And here’s the GCN view

Polar Express – VCSE’s view on the Spring Classics #2

Following a weekend away VCSE was looking forward to catching up with the first of the seasons key classic races; Milan San Remo. After the aborted attempt to view our recording of Kuurne Brussels Kuurne only to find that it had been cancelled due to snow the first few minutes of MSR felt like deja vu.

As Eurosport began their live feed on Sunday the race was currently stopped as the teams bussed the riders around the snow bound Turchino climb. In between episodes of some kind of sporting ‘You’ve been framed’ we were treated to the sight of the conditions on the climb through the sweeps of the wipers on the producers car.

Bypassing the snow if not persistant heavy rain and low temperatures the organisers prepared to re start the race with around 130km to go, allowing the six man breakaway to restore their 7 minute advantage before releasing the peloton. For the first hour or so the coverage was definitely for die hards as the feed from the motorbike cameras degraded into an acid trip or simply ‘froze’ whenever they were risked to be shown. Race radio was equally patchy in giving accurate information; suggesting at one point that Sylvain Chavanel had abandoned which was ironic when he appeared in the group contesting the win in the final stages.

There were some notable retirements (read did not want to get off the bus at the restart) including Tom Boonen and Niki Terpstra from Omega Pharma. When Chavanel’s ‘retirement’ was announced Mark Cavendish’s prediction that he would not figure in the race seemed prescient, albeit not for the reasons he gave beforehand.

The reduction in race distance may have pointed the outcome towards the sprinters but the conditions made predicting the likely winner a lottery. As the Cipressa climb approached the breakaway was caught and the cameras seemed to have dried out enough for the ‘real’ race to start.

Gerald Ciolek

Surprise Surprise – Ciolek in OPQS days

The two big stories? Gerald Ciolek winning would be a good place to start. Ciolek riding for neo pro conti team MTN-Qhubeka would have been among the outside bets even after the restart. MTN’s presence in the early season races has been universally welcomed as the first pro team from Africa but the coverage on Sunday had initially focused on some poorly handled wheel changes. 

Ciolek timed his ride perfectly admitting that his tactics had been to ensure that he stayed in touch with the leaders over the final Poggio climb. Of the final bunch the descending the climb and heading towards the finish line Ciolek was arguably the only out and out sprinter present. However with the likes of Cancellara, Sagan in the group he still wouldn’t have been favourite.

You had to feel for Ian Stannard as the riders crossed the line in sixth place. Stannard was the man for all but the last few hundred metres. When the peloton had caught the break after another monster turn by Vasil Kiryenka Team Sky would have been looking to deliver Geraint Thomas or Edvald Boasson Hagen to the line. The Sky machines grand plan unravelled when Thomas appeared to slip on a white line taking out Tyler Farrar in the process. Boasson Hagen was dropped on the Cipressa but by now all eyes were on Stannard who had broken away with Chavanel on the Poggio.

Stannard will be a leader in some of the forthcoming Belgian classics and possibly Paris Roubaix also but he isn’t known for his sprinting prowess. He had the bit between his teeth on Sunday and deserves a Chapeau! for continually attacking, burning matches furiously and leading onto the finishing straight.

Peter Sagan may feel disappointed that he allowed Ciolek to get the drop on him at the line but he could be forgiven for having one eye on Fabian Cancellara. Cancellara himself said that he was happy with third in the conditions as ‘to arrive.. was victory in itself’.

For the Qhubeka team and Ciolek winning Milan San Remo was ‘incredible’ and announces them on the world stage in the best way possible. This was a fairytale result and it will be interesting to see whether the win spurs them on to bigger things. It’s hard to see that Ciolek would have won in ‘normal’ conditions and his victory came from his own tactical positioning rather than how the the team had worked for him.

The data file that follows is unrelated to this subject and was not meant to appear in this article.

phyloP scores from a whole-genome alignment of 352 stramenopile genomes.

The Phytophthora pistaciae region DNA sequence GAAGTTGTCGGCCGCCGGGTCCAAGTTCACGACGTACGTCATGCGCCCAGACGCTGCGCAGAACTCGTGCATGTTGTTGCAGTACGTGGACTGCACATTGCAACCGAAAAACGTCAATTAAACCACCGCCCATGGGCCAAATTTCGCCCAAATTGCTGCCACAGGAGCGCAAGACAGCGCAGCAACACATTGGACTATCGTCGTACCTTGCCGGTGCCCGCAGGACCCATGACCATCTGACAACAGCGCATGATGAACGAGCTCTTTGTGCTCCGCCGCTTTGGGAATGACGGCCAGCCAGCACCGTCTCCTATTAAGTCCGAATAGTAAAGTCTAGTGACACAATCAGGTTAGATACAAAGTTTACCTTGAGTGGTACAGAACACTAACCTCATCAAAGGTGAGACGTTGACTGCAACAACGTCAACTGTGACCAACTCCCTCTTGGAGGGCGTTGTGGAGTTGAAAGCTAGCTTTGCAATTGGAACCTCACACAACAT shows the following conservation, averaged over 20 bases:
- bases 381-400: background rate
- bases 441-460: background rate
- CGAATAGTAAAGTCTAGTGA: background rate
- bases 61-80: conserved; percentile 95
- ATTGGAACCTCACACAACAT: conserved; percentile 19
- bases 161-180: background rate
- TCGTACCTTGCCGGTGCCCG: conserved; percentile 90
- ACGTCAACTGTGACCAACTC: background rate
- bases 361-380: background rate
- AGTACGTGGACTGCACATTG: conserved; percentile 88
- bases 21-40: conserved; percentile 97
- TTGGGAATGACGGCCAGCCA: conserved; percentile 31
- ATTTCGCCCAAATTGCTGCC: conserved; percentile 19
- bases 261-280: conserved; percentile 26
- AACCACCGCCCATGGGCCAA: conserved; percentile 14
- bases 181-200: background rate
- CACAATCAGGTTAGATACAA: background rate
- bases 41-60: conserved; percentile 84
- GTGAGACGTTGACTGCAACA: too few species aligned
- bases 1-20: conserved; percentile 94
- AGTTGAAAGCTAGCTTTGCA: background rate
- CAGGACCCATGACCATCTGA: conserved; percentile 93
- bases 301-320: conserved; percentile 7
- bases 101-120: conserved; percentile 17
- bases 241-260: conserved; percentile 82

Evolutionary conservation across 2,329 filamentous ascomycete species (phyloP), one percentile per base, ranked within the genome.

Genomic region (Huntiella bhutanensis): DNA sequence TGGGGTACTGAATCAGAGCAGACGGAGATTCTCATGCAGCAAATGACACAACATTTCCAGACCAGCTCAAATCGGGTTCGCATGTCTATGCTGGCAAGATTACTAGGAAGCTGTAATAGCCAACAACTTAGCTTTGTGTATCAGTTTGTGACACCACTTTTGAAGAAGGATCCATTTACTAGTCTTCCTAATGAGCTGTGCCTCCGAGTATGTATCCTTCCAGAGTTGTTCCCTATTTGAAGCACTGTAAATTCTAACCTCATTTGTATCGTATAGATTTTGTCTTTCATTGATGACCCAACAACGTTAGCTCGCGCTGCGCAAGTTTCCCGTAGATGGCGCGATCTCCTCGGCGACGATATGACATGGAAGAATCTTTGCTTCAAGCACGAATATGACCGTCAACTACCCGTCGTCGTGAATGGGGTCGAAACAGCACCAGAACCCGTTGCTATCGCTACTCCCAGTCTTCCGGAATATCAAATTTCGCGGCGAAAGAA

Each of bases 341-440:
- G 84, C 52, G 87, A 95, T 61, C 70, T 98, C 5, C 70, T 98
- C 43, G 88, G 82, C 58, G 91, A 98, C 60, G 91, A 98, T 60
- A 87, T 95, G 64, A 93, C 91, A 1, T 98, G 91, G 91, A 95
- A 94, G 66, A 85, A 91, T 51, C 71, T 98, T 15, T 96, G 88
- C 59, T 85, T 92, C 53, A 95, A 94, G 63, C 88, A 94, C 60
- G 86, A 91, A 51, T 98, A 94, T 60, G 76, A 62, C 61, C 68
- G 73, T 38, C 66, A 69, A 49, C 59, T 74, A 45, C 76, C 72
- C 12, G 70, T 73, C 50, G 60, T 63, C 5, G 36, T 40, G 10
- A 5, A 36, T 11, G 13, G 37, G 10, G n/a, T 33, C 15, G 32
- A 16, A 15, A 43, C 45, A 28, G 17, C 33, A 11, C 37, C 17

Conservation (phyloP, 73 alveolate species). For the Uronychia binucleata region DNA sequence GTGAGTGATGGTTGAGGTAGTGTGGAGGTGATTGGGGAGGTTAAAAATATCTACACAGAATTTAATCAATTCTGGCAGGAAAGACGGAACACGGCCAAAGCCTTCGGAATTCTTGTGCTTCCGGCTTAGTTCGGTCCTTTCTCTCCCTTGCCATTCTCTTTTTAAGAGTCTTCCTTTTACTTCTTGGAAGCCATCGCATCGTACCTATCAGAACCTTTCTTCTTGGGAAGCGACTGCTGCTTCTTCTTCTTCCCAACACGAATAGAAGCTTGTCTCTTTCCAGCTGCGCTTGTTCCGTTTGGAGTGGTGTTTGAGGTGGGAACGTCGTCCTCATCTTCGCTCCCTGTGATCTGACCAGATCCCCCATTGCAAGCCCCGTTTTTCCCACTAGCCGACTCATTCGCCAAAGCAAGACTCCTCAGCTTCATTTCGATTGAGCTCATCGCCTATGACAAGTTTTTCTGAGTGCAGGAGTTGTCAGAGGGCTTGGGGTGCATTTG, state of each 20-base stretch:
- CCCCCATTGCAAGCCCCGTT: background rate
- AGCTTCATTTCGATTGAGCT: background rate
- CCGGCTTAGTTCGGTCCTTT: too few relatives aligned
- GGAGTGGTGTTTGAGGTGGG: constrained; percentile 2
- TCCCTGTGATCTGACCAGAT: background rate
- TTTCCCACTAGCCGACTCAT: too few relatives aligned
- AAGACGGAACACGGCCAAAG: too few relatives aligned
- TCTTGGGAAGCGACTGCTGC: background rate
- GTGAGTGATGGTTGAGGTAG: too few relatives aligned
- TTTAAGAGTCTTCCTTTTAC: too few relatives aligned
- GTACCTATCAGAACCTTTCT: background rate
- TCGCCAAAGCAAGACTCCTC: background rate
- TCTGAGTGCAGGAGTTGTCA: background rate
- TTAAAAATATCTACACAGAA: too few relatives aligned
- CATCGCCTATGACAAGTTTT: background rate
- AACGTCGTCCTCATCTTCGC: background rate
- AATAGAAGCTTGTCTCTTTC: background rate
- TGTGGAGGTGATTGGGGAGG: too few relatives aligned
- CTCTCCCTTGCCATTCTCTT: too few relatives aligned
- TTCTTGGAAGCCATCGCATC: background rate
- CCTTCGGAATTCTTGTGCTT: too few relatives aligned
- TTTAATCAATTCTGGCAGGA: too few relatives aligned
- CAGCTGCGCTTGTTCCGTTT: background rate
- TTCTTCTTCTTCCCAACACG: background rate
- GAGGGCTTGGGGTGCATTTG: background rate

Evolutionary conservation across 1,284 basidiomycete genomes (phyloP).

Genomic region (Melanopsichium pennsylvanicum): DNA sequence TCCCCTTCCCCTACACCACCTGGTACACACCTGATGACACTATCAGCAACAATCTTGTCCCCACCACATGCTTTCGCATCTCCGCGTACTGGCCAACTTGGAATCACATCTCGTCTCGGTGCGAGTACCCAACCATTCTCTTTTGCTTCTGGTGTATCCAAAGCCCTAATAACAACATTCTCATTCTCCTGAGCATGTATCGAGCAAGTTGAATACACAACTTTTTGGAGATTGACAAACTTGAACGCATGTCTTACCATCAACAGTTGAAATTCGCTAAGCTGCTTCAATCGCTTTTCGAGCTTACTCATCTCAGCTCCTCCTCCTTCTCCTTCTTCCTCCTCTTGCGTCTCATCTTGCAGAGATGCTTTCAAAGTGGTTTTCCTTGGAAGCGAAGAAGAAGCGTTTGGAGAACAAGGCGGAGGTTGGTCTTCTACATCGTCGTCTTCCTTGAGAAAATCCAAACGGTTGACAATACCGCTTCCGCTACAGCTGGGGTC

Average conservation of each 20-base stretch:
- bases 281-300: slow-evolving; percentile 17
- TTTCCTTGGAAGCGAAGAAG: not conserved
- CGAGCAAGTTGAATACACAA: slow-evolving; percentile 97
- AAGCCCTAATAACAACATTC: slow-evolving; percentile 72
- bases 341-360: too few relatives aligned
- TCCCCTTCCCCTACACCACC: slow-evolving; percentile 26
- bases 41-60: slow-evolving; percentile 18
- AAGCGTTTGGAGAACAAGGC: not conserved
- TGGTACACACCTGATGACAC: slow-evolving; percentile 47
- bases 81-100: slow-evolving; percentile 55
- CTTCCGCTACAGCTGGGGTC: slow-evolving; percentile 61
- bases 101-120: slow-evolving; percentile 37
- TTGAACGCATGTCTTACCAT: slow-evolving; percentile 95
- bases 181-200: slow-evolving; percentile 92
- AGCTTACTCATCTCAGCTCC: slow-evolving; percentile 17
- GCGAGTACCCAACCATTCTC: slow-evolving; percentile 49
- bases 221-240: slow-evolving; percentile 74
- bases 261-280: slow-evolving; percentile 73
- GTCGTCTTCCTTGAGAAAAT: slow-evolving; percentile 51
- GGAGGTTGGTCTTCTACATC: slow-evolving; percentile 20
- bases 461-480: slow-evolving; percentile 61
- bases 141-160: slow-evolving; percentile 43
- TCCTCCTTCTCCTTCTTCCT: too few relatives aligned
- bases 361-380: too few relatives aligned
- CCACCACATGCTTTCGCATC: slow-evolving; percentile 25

There’s every chance that Stannard will kick on from this. His ride added up to so much more than his final placing. Sky have talked up how they intend to feature in the classics this season. Previously they have been criticised for not adapting to racing incidents, but Sunday indicated that they have learnt some new tricks.

As we head to Belgium this weekend things are shaping up nicely.

The unluckiest man in cycling?

Ben_swift

Unlucky? – Ben Swift

Picture from http://www.britishcycling.org.uk

Ben Swift tumbled out of the Trofeo Alcudia yesterday descending the Coll d’Honor. Swift had a decent showing with consecutive top 10 finishes in the Challenge Mallorca to date and to crash out on the last day seems typical of his luck in the last 12 months.

Swift was Sky’s go to sprinter at last years Vuelta a Espana and while the team were primarily focused on Chris Froome for the GC there was a lead out of sorts for Swift including Ian Stannard.

While Swift often appeared well placed in the run up to the red kite he often appeared to have go too early, particularly when teammates had ridden hard to get him into a decent position. This was probably as frustrating for him as there were other stages where he was simply outgunned by the other teams, notably Argos Shimano.

John Degenkolb who vies with Marcel Kittell as top sprinter for Argos was the sprint story of the Vuelta with five wins. Certainly Degenkolb made it look easy dominating the early flat stages and taking the final stage win around the streets of Madrid. Swift’s best result was 2nd on stage 18.

Arguably Sky’s front line sprinter now that Mark Cavendish has gone to Omerga Pharma it will be interesting to see what races Swift is entered into this year. It’s hard to imagine that Sky will have much interest in the sprints on any of the grand tours with the possible exception of the Vuelta. The teams emphasis is very much on the Giro and the Tour with a ramped up effort being made for the spring classics also.

Swift obtained the points jersey at last years Tour of Poland along with two stage wins. The result illustrated his strength against the world tour teams second string outfits but it remains to be seen if he has the firepower and Sky the motivation to win in the biggest events.